"We try to build an interface that users can live in. Here, people live in SharePoint," she added. "So we give them portals or views and try to make that business solution as seamless to their everyday behavior."
Patricia Kackleymanager of enterprise content, Cliff Natural Resources
Cliffs is on SharePoint 2010, so it also needs to migrate to SharePoint 2013. But it won't do so until it gets its house in order on file governance. Weisert said that it's problematic to have users so accustomed to SharePoint because they have enough knowledge to perpetuate the sprawl but don't have the governance training to rein it in.
"One of the biggest challenges is taking the keys away from the castle that users have had all these years," Weisert said.
"We have to put controls around it," Kackley affirmed.
Why search is a sticking point
And while other companies use SharePoint, they acknowledge it involves heavy lifting to keep it well-maintained. If users don't know how to apply appropriate metadata to tag and organize content, SharePoint can easily become the quagmire that Cliffs Natural Resources is now contending with.
Sam Fields, VP of operations at Netrepid, a provider of colocation, infrastructure and application hosting services in Harrisburg, Pa., said that his company uses SharePoint because of its core document management and collaboration capabilities.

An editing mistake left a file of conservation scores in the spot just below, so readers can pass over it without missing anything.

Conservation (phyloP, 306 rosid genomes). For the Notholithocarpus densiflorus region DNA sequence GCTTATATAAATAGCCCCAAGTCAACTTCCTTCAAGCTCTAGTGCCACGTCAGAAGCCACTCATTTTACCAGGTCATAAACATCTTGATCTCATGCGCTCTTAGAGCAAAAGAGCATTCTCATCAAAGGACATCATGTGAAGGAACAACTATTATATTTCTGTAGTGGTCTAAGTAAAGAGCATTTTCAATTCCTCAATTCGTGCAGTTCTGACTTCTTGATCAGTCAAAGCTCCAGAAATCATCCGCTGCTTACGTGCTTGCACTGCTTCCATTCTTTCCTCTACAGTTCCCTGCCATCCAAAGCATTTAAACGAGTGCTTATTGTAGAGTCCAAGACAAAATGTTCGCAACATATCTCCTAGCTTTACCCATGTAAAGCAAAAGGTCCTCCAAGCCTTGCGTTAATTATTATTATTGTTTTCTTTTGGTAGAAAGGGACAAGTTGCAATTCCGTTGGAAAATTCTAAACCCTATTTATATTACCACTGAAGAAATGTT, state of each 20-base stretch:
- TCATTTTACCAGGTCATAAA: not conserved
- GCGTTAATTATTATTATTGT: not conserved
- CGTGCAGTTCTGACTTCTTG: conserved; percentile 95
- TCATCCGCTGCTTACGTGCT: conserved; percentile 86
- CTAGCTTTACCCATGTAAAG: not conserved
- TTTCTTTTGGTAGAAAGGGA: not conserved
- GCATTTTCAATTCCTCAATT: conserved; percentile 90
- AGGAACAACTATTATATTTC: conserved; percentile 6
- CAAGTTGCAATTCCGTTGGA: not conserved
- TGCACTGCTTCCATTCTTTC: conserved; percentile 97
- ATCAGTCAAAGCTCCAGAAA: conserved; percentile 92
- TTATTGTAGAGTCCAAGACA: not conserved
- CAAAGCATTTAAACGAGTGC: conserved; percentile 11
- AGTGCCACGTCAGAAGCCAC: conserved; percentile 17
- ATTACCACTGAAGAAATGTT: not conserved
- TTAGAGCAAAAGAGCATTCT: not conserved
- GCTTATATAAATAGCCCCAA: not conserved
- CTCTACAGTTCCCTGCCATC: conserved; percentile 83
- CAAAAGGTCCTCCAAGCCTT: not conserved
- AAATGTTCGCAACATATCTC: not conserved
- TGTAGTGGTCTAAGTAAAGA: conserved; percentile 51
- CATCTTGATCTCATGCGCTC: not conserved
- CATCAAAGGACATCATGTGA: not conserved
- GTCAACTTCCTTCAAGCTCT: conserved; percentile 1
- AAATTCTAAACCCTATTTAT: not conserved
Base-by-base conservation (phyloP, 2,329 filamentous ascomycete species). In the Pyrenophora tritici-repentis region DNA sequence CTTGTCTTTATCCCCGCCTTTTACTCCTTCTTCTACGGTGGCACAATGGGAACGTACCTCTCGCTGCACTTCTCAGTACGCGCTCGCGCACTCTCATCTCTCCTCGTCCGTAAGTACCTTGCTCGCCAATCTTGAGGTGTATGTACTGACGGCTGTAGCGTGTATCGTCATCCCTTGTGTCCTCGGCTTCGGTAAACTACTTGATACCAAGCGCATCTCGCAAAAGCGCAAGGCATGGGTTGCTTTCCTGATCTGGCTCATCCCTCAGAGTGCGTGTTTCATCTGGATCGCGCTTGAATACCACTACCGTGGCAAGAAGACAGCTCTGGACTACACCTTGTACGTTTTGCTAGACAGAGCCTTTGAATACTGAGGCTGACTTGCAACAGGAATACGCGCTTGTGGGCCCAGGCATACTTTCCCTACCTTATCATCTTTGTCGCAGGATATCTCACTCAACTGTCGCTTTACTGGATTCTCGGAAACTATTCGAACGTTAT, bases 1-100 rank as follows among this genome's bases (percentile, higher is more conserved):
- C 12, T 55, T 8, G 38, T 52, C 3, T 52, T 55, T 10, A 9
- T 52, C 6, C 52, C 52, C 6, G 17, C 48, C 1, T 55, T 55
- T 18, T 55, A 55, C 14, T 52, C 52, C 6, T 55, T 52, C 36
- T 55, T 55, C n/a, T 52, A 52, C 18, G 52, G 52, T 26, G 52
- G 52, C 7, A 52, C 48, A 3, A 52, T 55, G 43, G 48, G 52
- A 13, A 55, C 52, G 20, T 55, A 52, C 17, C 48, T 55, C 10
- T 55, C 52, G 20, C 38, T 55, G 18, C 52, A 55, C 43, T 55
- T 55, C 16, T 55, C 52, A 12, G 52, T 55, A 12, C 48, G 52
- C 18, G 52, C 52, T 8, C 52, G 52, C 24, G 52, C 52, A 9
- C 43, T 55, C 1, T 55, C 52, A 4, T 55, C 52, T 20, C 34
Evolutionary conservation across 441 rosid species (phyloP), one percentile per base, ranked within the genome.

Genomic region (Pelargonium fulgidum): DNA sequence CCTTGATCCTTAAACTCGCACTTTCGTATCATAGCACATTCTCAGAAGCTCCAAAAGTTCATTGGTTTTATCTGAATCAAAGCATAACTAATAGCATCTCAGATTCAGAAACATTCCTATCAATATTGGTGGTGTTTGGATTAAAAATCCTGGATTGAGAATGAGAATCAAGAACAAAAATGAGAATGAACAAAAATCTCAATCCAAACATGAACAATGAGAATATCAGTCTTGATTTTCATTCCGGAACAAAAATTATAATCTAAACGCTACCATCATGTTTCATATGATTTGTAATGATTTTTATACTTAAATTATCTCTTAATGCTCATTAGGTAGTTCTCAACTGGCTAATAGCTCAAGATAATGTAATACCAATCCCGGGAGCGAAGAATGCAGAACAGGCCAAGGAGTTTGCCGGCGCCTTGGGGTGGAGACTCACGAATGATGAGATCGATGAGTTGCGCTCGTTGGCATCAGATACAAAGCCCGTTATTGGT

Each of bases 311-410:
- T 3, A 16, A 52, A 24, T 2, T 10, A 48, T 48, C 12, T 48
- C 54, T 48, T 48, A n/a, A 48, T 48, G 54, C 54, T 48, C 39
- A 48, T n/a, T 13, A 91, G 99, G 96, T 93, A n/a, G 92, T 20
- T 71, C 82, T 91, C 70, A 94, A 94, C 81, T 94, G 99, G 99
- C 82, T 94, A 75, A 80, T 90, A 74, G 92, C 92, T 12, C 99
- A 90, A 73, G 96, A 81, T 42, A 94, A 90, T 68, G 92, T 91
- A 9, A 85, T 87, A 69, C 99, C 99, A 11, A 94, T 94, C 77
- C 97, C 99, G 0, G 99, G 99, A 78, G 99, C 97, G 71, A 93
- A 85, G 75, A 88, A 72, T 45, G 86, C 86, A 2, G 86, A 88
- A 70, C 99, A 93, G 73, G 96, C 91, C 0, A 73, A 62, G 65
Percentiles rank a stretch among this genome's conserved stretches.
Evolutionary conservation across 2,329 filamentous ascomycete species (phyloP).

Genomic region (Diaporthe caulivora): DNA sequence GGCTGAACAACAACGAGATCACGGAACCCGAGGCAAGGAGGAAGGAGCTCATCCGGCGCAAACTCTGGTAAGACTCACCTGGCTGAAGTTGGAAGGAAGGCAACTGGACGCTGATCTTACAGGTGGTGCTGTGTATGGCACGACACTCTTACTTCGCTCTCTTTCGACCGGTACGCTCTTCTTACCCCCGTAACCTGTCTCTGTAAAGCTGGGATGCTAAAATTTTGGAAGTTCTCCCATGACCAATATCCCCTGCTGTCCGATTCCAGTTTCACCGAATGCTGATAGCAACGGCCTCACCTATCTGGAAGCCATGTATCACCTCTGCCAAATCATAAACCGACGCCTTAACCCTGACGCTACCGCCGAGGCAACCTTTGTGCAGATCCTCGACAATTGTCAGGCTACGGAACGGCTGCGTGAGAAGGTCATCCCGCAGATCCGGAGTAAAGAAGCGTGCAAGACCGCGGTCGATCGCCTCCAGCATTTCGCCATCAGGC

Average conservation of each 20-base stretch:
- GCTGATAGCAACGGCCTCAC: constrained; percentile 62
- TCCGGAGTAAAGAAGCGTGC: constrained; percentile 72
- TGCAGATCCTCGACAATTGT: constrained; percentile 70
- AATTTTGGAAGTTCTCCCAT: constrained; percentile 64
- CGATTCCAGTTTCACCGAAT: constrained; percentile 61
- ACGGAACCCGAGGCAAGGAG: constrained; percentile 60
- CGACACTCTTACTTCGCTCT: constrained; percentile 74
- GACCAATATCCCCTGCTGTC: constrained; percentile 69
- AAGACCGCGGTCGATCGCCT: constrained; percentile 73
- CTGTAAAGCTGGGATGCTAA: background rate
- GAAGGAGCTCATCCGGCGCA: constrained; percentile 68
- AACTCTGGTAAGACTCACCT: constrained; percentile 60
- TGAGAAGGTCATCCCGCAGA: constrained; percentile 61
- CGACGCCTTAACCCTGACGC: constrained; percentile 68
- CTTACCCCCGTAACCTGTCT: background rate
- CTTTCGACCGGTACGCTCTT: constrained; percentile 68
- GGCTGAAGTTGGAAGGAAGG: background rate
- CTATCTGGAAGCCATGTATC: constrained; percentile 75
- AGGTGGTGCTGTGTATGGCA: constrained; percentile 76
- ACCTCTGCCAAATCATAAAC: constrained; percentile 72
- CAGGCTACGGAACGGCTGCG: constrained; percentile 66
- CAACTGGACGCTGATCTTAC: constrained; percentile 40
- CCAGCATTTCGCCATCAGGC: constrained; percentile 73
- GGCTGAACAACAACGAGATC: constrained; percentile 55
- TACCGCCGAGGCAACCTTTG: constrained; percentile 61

"It excels at bringing all your content into one place, where everyone is viewing the most updated version at any given time," he said. The centralization of files, an audit trail and collaborative capabilities are table stakes for ECM applications like SharePoint.
But Fields said that features like search and metadata categorization complicate usability. "I haven't always gotten the most power out of [SharePoint search]," Fields said. "Search works, but you need to tag it with metadata correctly."
Ultimately, SharePoint isn't a set-it-and-forget it application, which is why users can buck using it or use shadow systems instead. SharePoint needs constant care and feeding. Thorough tagging and correct categorization require user training -- and also understanding how the organization's business works in order to help map the SharePoint architecture correctly.
Certain tasks require intimate knowledge of the business and can't be outsourced either. "This is one of the challenges you run into when [consultants] introduce SharePoint into an organization," Netrepid's Fields said. "We can't categorize for you."